1. Ontario Place in Toronto
Ontario Place is one of Toronto’s most fun and exciting tourist destinations. It receives around a million visitors annually who come to enjoy films(on the world’s first permanent IMAX® theatre), fun rides and more. Ontario place amusement park also has a lot of activities geared towards children, thus making it a great family destination. The Ontario Place first opened in 1971 and was a very popular attraction. It received 2.5 million visitors that year. It underwent substantial transformation in the 1980s with the inclusion of features to make the amusement park a place for all. Although the numbers seem to have dropped since the opening of the Ontario Place, it is still one of Toronto’s major tourist attractions.
2. Ontario Science Centre in Toronto
Ontario Science Centre(OSC) is a popular Science Museum in Toronto, Canada. Since its opening in 1969, it has received over 40 million visitors. It covers a variety of subjects and topics from sports, biology to astronomy. The centre also holds several science and technology programs for school groups from around the country. It receives more than 1 million visitors each year and more than 200,000 students. It also houses the OMNIMAX movie theatre from which you can watch films or view slide shows of various scientific demonstrations.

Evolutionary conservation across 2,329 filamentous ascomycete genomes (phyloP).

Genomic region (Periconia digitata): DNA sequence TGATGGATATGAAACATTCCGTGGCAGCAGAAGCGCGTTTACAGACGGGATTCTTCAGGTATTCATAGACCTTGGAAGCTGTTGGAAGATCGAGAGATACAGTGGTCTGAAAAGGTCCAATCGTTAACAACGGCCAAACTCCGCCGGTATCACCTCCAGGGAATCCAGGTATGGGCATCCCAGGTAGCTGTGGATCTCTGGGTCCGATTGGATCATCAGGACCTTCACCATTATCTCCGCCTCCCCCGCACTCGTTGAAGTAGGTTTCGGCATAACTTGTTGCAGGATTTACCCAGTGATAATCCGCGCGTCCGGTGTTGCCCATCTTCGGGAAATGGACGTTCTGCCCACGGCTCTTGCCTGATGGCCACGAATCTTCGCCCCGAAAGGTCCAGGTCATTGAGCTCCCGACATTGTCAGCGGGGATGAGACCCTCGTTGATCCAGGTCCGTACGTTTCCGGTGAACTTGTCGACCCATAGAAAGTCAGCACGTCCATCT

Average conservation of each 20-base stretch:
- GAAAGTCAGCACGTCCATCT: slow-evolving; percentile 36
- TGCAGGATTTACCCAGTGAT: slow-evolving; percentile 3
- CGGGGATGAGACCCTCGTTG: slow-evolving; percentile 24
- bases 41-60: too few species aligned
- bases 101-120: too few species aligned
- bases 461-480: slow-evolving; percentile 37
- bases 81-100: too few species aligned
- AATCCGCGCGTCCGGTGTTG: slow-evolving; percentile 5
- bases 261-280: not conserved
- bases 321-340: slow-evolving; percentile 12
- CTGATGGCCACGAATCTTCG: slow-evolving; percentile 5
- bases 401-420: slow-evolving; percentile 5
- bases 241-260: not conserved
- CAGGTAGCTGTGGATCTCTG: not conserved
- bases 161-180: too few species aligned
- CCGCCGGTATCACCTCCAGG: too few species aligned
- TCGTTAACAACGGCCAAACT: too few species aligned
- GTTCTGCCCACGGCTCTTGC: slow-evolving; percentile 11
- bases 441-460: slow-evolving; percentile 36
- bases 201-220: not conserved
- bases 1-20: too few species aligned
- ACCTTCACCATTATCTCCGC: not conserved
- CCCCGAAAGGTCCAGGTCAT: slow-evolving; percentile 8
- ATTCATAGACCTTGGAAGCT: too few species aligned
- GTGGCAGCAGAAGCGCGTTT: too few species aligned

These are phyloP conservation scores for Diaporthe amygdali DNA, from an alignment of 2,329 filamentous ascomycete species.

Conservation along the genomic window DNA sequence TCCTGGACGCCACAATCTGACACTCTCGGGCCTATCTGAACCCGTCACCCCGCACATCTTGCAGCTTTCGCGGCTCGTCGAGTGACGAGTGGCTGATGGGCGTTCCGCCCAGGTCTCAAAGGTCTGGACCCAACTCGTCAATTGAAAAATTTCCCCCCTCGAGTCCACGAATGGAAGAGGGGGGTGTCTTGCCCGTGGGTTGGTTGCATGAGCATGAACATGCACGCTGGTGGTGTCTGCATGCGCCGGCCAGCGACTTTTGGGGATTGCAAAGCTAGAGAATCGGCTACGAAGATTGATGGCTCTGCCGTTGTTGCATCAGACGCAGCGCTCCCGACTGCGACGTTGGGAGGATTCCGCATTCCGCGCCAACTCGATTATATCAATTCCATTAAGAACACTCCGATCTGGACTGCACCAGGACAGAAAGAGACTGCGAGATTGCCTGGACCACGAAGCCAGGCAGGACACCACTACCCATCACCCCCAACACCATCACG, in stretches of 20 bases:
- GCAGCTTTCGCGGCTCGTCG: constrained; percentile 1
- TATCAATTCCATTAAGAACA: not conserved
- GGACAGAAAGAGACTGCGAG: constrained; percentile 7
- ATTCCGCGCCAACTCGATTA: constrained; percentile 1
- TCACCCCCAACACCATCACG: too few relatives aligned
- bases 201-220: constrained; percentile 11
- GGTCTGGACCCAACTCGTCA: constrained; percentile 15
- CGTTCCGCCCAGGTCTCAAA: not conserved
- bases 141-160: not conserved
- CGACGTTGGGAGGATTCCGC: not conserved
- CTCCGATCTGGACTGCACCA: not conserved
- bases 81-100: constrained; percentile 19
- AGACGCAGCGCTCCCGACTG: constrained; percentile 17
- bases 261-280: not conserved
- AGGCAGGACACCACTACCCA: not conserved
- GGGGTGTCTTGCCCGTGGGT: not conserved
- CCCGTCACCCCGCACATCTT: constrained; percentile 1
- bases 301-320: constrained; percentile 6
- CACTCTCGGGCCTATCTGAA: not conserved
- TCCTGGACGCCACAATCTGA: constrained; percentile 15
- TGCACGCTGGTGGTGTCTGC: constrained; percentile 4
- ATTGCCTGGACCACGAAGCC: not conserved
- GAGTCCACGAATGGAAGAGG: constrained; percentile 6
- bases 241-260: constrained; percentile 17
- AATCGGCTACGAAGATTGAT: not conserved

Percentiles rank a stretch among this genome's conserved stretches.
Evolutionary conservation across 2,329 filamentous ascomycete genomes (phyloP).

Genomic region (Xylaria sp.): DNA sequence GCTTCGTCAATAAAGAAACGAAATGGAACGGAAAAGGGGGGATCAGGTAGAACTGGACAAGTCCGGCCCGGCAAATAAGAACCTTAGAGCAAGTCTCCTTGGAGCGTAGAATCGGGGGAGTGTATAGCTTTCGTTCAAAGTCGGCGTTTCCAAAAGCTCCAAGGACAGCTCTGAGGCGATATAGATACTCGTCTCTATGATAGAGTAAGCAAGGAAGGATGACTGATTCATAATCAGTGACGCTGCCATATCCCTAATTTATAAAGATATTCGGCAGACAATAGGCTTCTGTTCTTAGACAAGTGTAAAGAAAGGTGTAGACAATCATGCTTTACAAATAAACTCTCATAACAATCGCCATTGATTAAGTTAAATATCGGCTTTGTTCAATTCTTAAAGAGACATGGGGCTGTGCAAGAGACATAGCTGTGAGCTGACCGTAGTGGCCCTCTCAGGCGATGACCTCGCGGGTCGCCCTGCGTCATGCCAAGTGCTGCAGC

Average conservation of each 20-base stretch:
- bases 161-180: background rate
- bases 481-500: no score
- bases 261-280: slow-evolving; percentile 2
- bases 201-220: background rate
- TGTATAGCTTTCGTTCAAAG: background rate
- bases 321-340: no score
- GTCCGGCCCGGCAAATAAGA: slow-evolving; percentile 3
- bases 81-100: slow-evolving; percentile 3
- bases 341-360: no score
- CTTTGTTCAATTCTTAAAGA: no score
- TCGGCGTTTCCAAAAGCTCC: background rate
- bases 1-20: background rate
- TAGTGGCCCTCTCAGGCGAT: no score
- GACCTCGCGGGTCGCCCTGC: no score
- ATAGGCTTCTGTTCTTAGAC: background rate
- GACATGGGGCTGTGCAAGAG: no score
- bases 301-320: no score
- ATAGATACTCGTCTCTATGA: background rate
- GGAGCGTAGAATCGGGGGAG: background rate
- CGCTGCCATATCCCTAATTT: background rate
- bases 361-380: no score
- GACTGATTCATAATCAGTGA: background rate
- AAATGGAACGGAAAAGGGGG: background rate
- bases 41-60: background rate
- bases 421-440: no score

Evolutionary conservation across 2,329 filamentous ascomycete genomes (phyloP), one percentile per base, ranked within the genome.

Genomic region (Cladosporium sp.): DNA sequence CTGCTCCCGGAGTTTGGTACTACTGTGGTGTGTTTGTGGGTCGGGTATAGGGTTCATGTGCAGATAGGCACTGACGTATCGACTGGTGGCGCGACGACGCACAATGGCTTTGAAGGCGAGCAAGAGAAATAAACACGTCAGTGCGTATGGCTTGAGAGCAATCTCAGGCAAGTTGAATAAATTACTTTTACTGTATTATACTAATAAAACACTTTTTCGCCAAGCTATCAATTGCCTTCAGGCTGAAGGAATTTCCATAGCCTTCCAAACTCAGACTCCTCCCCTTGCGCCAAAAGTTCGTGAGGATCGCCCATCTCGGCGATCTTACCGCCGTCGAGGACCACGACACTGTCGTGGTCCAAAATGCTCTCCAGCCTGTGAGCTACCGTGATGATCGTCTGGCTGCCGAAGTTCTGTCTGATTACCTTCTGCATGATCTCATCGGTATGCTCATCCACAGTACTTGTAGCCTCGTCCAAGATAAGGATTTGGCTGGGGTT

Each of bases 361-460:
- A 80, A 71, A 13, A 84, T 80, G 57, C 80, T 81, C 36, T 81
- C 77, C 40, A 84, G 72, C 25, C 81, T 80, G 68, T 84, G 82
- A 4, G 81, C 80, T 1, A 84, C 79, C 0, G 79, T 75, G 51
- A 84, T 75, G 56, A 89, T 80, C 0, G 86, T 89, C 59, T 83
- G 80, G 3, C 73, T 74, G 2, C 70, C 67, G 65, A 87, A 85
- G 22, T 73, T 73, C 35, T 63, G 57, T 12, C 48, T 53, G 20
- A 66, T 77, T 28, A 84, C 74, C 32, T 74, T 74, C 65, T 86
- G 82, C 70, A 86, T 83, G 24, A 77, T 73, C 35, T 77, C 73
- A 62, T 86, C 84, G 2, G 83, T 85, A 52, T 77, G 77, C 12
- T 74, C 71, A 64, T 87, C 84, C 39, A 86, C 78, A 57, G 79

3. Alberta Legislature Building in Edmonton
The Alberta Legislature Building is the seat of the Legislative Assembly of Alberta. Its grounds are a popular spot for relaxation among the locals, especially during summer. The Beaux Arts style building has a large dome which can be seen several blocks away. The Alberta Legislature Building was built between 1907 and 1913 by the architects, Allan Merrick Jeffers and Richard Blakey at a cost of $4 million.
4. Montreal City Hall in Montreal
The Montreal City Hall was originally built in 1872, it was opened in 1878 and lasted 44 years before it was burned down by a large fire in 1922. The present building was built in 1926 and currently serves as the administrative headquarters for the city of Montreal. This is where Charles de Gaulle, then president of France gave his famous speech ‘Vive le Québec libre!’ (Long live free Quebec!) on July 24, 1967.
5. Fort Edmonton Park in Edmonton
Fort Edmonton Park is an attraction in Edmonton, Alberta, Canada. Named for the first enduring European post in the area of modern-day Edmonton, the park is the largest living history museum in Canada by area
6. Niagara Sky Wheel in Niagara Falls